Wow, has it been two whole years since Pillars of Eternity came out already? And Parts 1 and 2 of the expansion, The White March, have been out for about a year already too? Time sure flies when you’re having all this fun. Anyway, Pillars of Eternity brought us back to the wild world of CRPGs, in the vein of classics like Neverwinter Nights, Baldur’s Gate, and Planescape: Torment. On top of offering a vast Dungeons & Dragons-ish world, bursting with quests and conundrums, it also boasted some of the best writing to be seen in a game. It made me stop and reconsider my views on the nature of religion, and I’m not even religious.
Now The White March doesn’t quite reach the heights of storytelling that the main campaign does, but it still manages to tell a very interesting new tale, filled with many new bizarre moral quandaries for you to agonize over. This expansion brings you to the frozen northern area of the world, where you’ll travel to ten new areas, most of which contain additional sub-areas and/or multi-floored dungeons. Just like the main campaign, these locations are littered with enough quests, battles, and secrets to keep you busy for quite some time. To be more specific, somewhere in the neighborhood of 20-30 hours of content, depending on how thorough you are.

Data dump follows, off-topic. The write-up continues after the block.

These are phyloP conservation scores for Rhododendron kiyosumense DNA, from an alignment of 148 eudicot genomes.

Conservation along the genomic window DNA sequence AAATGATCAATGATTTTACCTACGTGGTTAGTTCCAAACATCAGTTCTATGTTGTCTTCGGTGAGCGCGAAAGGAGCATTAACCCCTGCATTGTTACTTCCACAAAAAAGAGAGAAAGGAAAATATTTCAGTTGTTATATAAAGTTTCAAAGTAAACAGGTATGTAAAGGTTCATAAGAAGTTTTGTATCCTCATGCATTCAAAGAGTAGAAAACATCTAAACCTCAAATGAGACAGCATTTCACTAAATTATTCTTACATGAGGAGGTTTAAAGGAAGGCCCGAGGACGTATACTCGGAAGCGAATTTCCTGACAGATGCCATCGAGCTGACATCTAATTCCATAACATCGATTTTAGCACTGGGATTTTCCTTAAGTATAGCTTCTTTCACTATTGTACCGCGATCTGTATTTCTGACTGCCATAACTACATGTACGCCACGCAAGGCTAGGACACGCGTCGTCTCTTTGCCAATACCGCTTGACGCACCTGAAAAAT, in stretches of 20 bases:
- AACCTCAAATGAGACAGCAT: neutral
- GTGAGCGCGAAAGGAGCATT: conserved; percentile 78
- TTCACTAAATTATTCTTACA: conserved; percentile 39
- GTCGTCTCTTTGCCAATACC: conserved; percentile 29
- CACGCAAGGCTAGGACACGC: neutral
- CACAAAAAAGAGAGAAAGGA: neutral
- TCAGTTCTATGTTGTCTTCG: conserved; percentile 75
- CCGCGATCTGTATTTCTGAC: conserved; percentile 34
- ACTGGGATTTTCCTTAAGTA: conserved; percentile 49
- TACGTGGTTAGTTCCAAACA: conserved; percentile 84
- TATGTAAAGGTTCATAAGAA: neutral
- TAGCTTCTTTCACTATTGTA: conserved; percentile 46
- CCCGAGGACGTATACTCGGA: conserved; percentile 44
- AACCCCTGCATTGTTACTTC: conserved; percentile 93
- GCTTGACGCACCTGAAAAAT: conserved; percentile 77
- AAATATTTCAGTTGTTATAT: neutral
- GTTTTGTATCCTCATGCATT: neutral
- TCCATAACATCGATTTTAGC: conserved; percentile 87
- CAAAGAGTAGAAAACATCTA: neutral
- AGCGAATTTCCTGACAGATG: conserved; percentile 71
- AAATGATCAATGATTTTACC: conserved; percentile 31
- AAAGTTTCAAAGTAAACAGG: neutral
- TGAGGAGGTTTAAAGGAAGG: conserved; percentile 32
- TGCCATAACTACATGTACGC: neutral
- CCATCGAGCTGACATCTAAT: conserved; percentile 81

On top of all this new real estate, you’ll also meet three new companions to recruit, each with fascinating backstories and personal quests to complete. My favorite was Zahua, the filthy masochistic monk that you find hiding in a barrel of brine and fish heads, who gains power from wounds and a healthy diet of magic mushrooms.
There are also the new soulbound weapons, each of which can be permanently bound to characters and have their own sets of mini-quests that can be done to level them up into very powerful legendary weapons. Naturally, there are plenty of new standard unique pieces of gear to be found too.
Speaking of weapons, the combat is more of the same challenging tactical battles. This isn’t one of those games where you can just click the attack icon and wait for your party’s A.I. to sort it out. Most of the time, especially in the more difficult fights, you’ll need to micromanage your characters and their abilities and apply them both strategically (although there is an Easy mode too, if that doesn’t sound like your thing).
And beware, some of the optional areas and quests are extremely difficult and it’s usually not very clear that this is going to be the case until you find yourself right in the middle of a nasty fight that you have no chance of winning. For instance, The Siege of Cragholdt quest chain becomes available immediately at the same time as the main White March quests and is apparently intended for max level characters, but it doesn’t tell you this anywhere in-game. If you do like I did and just charge right in there because it’s available first, you’ll find yourself having to fight with everything you’ve got just to barely make it through the initial “easier” groups of enemies, and then if you manage to get past them, get absolutely destroyed by the next section.
Overall though, it’s a very nice expansion to an already great game, that offers a ridiculous amount of new content compared to the bite-sized little DLC levels that have become the norm for most games today. Good news too, for everyone who hasn’t gotten around to this yet, or just doesn’t do much PC gaming, there’s a new Complete Edition of Pillars of Eternity coming to consoles in August. This is a must-play for any RPG fan, so check it out quick before Pillars of Eternity 2 gets here!